MUNROE FALLS: City councils typically are composed of an uneven number of members to avoid tie votes.
But that practical precaution doesn’t work if there’s an empty seat at the table, as Munroe Falls City Council is demonstrating this month.
On Tuesday, it tried for a fourth time to elect a president, but again ended with a 3-3 vote. Then it tried to appoint a new member to the vacant seat. That, too, failed with a 3-3 split.
So next week, council will hold its fourth organizational meeting — a routine annual affair that most groups complete in a few minutes during the first week of the new year.
If that effort fails, Mayor Frank Larson, who has had to run the council meetings in lieu of a president, said he’ll have to do something he’s not sure a Munroe Falls mayor has ever done: pick a council member for the people.
Once council has its seventh member, it stands a better chance of success at deciding its next leader, a job that must be filled before the election of a vice president and Planning Committee representative and the making of committee appointments.
The monthlong stalemate started Jan. 2, when the nonpartisan council met for its first organizational meeting. The six members divided their votes for president evenly between Steve Stahl and Jim Iona. They took a break and tried a second time with the same result. They scheduled a new meeting for Jan. 7, and voted the same way again.
In the meantime, council also had the responsibility of filling a vacant seat created when Iona, who was midway through his four-year council-at-large term, decided to run for an open four-year at-large council term last November. He won, leaving two years left on his old seat.
Twelve people expressed interest in the post, and nine showed up for interviews Jan. 14.
On Monday, council took another crack at electing a president, to no avail. At the same meeting, the six members took their first vote on who the seventh person should be.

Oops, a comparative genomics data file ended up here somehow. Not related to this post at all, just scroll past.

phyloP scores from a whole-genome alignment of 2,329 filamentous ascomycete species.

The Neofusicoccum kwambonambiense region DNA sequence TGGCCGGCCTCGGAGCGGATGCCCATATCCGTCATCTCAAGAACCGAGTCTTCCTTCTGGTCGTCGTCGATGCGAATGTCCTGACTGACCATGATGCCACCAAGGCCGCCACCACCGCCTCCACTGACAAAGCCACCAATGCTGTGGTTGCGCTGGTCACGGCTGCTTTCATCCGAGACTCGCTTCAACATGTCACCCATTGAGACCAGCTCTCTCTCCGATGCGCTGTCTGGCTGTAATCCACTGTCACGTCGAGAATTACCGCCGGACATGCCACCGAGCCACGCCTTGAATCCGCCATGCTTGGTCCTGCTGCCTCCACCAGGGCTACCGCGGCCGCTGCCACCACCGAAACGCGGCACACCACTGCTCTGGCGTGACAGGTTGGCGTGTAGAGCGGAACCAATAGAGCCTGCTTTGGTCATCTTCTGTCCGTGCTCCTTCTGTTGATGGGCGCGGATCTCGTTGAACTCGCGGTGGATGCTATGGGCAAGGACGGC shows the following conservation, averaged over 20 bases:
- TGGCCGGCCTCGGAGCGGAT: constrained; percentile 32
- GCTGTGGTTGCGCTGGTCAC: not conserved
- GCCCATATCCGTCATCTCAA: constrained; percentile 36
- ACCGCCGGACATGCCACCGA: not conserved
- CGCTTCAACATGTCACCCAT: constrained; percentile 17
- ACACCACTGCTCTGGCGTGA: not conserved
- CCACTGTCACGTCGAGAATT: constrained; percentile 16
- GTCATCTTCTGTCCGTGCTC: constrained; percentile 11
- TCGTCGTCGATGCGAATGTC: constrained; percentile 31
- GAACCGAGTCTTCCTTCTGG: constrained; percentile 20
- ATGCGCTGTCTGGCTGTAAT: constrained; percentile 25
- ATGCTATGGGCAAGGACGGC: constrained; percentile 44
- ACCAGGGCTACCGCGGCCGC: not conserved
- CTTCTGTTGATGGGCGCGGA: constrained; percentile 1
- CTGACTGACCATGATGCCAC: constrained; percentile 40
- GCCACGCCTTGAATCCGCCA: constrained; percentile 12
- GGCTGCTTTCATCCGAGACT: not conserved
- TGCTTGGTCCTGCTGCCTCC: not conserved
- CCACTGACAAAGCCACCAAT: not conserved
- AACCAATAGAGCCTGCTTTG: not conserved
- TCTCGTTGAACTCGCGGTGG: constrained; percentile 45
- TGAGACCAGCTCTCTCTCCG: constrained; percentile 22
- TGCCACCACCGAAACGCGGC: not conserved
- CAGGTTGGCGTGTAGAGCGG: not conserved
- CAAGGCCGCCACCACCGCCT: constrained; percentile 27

Stahl, Bob Pitz and John Hegnauer voted for Allen Mavrides, municipal services coordinator at an architectural firm and current chair of the Summit County Planning Commission.
Pitz said that with extensive flooding problems in the city, he thought Mavrides’ civil engineering experience would make him a valuable addition to council.
Meanwhile, Iona, Mike Barnes and Gary Toth voted for Sam Busic, who lost his council seat last year when a filing error prevented him from running for re-election.
Busic “did a nice job on council and he’s got a lot of experience and we wouldn’t have to train him,” Iona said, explaining his preference. “It would keep the continuity going.”
Council is expected to try to fill the vacant council seat after Tuesday’s meeting of its Planning Committee, although the city charter gives it 30 days — or until Jan. 31 — to make up its mind.
“If we don’t make it by then, the mayor is going to make it for us,” said Pitz, who added that he is optimistic things will be worked out before the meeting Tuesday.
“My phone has been ringing back and forth” with council members trying to make a deal, he said.
Iona said he’s OK with leaving it to the mayor, if it comes to that.
“I trust him,” he said.
Regardless of who makes the selection, once the seventh seat is filled, council likely will vote on filling its leadership posts immediately.